I love Bobby Short, the jazz pianist/cabaret singer who has held court at the Café Carlyle on New York's upper east side for 35 years now. As I remember it, the Carlyle was elegant and intimate, complete with pink tablecloths and soft red lights. The ambiance spoke to a bygone era when people dressed up and went out on the town. Those days are gone, for the most part, having fallen victim to our ever-increasing preference for all things casual. (I still marvel at guys who wear logo T-shirts to nice restaurants -- in the middle of winter.)
While The Heights Piano Bar and Restaurant isn't trying to put dressiness back into dining out (even a manager wore jeans one night), it is at least trying to resurrect the old-fashioned cabaret concept that has patrons rallying around the piano and sipping cocktails. But while the piano bar draws a dedicated group of cabaret lovers, it's the restaurant that could stand some rallying.
The menu is appealing at first glance, enticing the diner with seasonal dishes like roasted pork loin (topped with a maple demi-glace or Asian pepper sauce), marinated flank steak and stuffed portobello mushrooms. The appetizers, too, sound interesting -- like mini-beef Wellington, spanakopita, a margarita shrimp cocktail and a flash-fried spinach starter augmenting a more pedestrian array of potato skins, chicken strips and nachos. Lighter fare -- a burger, a reuben, a Monte Cristo sandwich -- is present as well. But, as they say, the devil is in the details.
In this case it was the detail of flavor, which was noticeably absent from much of what we tried. That Asian pork loin was described as having been rubbed with Chinese spices and topped with a teriyaki red pepper sauce. Yet there was no heat to the sauce, nor any hint of that tasty-sounding dry rub. The flank steak, five thick slices, was done perfectly (medium rare), but as with the pork, the "secret recipe" marinade was a mere whisper, the accompanying sauce looked too much like brown gravy and the predominant flavor was salt. The portobello mushroom entrée promised a stuffing of seafood, cheese, bread crumbs and white wine, plus a pesto topping. But the thick layer of bread crumbs obscured all the other ingredients.
All entrées come with vegetables and a potato or rice side dish. House-made garlic mashed potatoes seemed a good test. Despite the billed garlic, these spuds were flavorless, lacking even that creamy, buttery flavor that elevates real mashed potatoes to true comfort food. The vegetable medley looked tempting: green beans and wax beans mixed with "baby" carrots. But the mixture had evidently come to the kitchen frozen, as evidenced by a stringy carrot on one bite and a mushy one the next. That's a travesty that just doesn't happen when you use fresh veggies. Clearly, this was a kitchen lacking in inspiration.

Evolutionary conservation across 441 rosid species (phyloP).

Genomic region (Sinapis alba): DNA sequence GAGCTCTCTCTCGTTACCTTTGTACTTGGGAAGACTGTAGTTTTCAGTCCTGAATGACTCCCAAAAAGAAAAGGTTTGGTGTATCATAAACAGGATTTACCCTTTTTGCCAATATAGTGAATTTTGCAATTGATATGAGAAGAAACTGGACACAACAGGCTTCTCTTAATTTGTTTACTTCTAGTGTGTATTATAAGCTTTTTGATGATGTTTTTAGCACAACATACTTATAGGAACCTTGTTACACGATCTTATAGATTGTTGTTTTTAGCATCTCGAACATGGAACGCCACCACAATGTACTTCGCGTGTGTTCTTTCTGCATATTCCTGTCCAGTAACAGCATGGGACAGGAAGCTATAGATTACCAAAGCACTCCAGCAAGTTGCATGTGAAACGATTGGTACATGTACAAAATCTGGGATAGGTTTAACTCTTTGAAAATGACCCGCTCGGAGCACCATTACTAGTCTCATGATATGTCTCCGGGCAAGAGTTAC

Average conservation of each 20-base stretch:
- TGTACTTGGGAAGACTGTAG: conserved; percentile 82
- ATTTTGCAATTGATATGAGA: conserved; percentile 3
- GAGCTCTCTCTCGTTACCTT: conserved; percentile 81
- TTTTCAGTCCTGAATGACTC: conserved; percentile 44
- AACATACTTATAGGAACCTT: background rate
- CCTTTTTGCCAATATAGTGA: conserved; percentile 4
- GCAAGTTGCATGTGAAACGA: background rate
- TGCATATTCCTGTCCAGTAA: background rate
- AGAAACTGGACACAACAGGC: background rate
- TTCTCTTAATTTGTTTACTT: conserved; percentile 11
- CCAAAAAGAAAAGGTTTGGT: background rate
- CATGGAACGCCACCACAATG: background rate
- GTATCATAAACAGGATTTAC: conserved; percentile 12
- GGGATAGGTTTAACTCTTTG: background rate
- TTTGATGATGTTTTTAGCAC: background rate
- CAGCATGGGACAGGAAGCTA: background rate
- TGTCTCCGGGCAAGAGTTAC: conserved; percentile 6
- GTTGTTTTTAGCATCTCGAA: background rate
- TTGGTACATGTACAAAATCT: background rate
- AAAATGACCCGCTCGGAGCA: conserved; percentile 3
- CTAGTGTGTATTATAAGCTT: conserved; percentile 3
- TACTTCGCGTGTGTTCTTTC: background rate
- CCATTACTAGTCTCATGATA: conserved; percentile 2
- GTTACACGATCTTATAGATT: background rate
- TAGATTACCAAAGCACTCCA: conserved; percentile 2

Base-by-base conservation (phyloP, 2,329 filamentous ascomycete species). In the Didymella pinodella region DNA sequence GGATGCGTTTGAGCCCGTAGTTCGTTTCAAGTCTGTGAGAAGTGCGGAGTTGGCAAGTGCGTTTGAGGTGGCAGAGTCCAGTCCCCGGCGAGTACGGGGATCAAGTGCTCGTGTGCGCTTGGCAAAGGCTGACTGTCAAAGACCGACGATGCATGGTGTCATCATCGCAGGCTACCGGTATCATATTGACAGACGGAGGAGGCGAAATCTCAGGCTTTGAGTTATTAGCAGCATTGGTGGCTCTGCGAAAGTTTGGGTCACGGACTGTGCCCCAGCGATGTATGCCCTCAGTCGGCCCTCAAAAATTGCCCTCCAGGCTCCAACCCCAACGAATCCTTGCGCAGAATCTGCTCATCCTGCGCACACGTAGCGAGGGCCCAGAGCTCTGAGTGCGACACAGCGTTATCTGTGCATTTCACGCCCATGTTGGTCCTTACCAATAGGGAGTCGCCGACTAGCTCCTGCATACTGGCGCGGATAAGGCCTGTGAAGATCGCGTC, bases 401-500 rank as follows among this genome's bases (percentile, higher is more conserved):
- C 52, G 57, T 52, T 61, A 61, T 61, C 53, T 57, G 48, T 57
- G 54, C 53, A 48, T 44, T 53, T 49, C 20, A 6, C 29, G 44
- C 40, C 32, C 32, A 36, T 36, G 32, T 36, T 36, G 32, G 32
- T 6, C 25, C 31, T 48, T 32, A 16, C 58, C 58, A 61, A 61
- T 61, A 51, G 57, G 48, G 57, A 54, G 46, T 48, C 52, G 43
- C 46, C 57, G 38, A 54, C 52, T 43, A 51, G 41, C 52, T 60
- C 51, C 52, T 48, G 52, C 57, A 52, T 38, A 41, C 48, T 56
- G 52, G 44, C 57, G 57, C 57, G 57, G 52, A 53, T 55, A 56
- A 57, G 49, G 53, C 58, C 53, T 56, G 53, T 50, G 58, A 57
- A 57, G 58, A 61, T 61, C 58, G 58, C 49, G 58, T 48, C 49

On a subsequent visit, the soup of the night was a very creamy seafood chowder containing shrimp, some slivers of fresh crab and crab stick that failed to win over our table. Instead, we looked forward to the flash-fried spinach, which turned out to be much better, thanks to the addition of raw red onion and grated Parmesan cheese that provided a sharp contrast in taste. Oddly, eating a good burger while listening to gorgeous, room-filling piano music proved more pleasurable than the more ambitious meal of the prior visit.
Service was quick and friendly, perhaps a bit too friendly -- to the point where we found ourselves listening to "As Time Goes By" while wondering whether our chatty server would ever depart to fetch our desserts.
The Heights offers a brief wine list: four reds and seven whites, ranging from $4.50 to $7 per glass and up to $28 for a bottle of decent Hess Select cabernet sauvignon. The two proffered desserts were pleasing: a house-made apple pie with a caramel-walnut topping, and a light, chocolate-swirl cheesecake, both of which were served with big squirts of whipped cream. But true to the rest of the menu, even the coffee tasted boring.
Owners Jeff Kern and Rob Dawes have beautifully renovated this space on Jefferson just north of Gravois, in the up-and-coming McKinley Heights (thus the name) neighborhood, striking a comfortable balance between the casualness of the exposed brick wall and large oak bar back and the elegance of tiled floors, a chandelier over the baby grand piano, heavy curtains and a subdued mauve color scheme.
Apparently Kern and Dawes had to delay opening the restaurant portion of their establishment until October (the piano bar opened in August), owing to some setbacks involving kitchen equipment. Maybe they felt rushed. Though I wasn't able to speak with the owners when I called after my last visit to the Heights, an employee told me that the head chef, who'd been with the restaurant from the start, was being replaced. That would seem to show, at the very least, that Kern and Dawes are paying attention to what the kitchen cranks out. Any new dining venture is welcome in this developing area. Along Shenandoah alone there's the new Tanner B's restaurant and Shugga's coffee house. The Heights has a good concept -- and any place that pays piano players to tickle the ivories seven nights a week should be commended. I wonder if they know Natalie Cole's "Gimme Some Time"?